There was quite a currency headwind for Chicago and New York agricultural commodities to overcome to post gains, before getting to any other matters.
The dollar jumped 0.7% against a currency basket, in gains attributed to safe-haven buying sparked by the impeachment proceedings launched overnight against US President Donald Trump.
And a stronger greenback cuts the affordability of exports such as many ags denominated in the currency.
But some ags managed it. Indeed, the Bcom ag index stood marginally higher in late deals.
‘We remain bullish’
Arabica coffee was one such winner, helped in fact by a small gain by the Brazilian real even against a soaring dollar, with the New York December contract ending up 1.8% at 100.95 cents a pound, climbing back above its 50-day moving average.
The gains came as the talk of a drawdown in arabica stocks certified for delivery against New York futures, as reported by Agrimoney on Tuesday, gained momentum.
Rabobank said that “we remain bullish on ICE arabica as the decline in certified stocks combined with the uncertainty on the washed arabica 2019-20 crops will likely support the market”.
In fact, data showed a drop of 15,653 lots in ICE exchange arabica stocks from Tuesday.
That is a hefty decline by recent standards, and only enhanced ideas that buyers may turn to these inventories for supplies, given a 2019-20 deficit in world arabica output (a shortfall estimated at 5m bags by Marex Spectron).
London robusta coffee, by contrast, for which stocks showed only a marginal decline on latest data, and which hare not expected to see such a drawdown, for November eased by 0.6% to $1,309 a tonne.
This despite talk of hoarding of beans by farmers and traders in Vietnam which could cut exports from the top robusta growing country to their lowest since 2011 for this month and next.
Another soft commodity gainer, however, was raw sugar, which for March jumped 2.0% to 12.66 cents a pound in New York, ending back above its 50-day moving average for the first time in two months.
On factor offering support is bull spreading – ie particular strength in the October lot as it approaches expiry, with the contract on Wednesday adding 2.6S% to 11.80 cents a pound.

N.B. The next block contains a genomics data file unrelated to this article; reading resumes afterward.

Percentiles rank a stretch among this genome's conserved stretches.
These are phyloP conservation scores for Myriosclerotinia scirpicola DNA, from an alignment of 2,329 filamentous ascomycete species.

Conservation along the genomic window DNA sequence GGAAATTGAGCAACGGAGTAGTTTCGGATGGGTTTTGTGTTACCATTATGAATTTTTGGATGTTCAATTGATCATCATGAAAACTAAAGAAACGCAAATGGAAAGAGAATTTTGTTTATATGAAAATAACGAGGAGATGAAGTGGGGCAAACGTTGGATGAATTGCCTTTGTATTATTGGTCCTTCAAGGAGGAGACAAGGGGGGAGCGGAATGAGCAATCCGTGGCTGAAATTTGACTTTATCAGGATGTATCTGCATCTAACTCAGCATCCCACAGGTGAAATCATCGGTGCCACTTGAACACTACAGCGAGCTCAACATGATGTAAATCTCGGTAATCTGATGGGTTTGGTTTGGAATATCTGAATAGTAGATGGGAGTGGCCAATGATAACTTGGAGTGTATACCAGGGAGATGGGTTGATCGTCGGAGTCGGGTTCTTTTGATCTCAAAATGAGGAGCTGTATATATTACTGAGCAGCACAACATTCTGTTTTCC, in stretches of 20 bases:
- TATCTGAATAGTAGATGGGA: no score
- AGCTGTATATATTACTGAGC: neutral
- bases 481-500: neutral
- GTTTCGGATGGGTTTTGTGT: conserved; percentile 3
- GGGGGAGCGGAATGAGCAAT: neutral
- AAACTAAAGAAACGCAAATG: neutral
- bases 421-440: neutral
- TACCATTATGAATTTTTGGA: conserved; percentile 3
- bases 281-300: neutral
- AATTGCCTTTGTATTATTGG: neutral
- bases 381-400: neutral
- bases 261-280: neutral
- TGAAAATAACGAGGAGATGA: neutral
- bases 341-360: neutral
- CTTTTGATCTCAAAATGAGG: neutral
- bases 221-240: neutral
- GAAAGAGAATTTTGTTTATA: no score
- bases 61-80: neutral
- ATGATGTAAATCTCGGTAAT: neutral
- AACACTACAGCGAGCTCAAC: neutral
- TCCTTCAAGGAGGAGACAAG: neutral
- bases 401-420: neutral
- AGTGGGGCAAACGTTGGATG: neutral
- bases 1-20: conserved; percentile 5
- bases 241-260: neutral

Its discount to the March contract, at 0.86 cents a pound, has now shrunk 19.6% in a week, and ended back above (or below, depending how you view it) its 200-day moving average for the first time in 2019.
And this despite the huge delivery expected against the October lot, signalling that futures are an attractive place for physical sellers to sell.
Still, one key factor supporting sugar is the huge net short held by funds, a record as of last week, and which looks less sustainable as bullish chart points continue to be breached.
“It seems both sugar bull and sugar bear have arguments, but the massive net spec position makes the short term environment precarious” in terms of the potential for a price spike, said Sucden Financial.
‘Doesn’t look good’
In grain markets, winners included, you’ve guessed it, Minneapolis spring wheat, which soared 1.8% to $5.54 ¼ a bushel for December delivery, taking gains for this month to 11.6%, spurred like sugar by fund covering of a hefty net short position.
That was the best close for a spot contract since June, and was attributed to worries over the latter stages of the US harvest, and the Canadian one, with wet weather setting in, threatening quality as well as quantity.
“Weather problems for North American high protein wheat continues to support Minneapolis,” said Terry Reilly at Futures International.
Benson Quinn Commodities said that “the next week doesn’t look good for the tail end of spring wheat harvest in the US, southern Canada.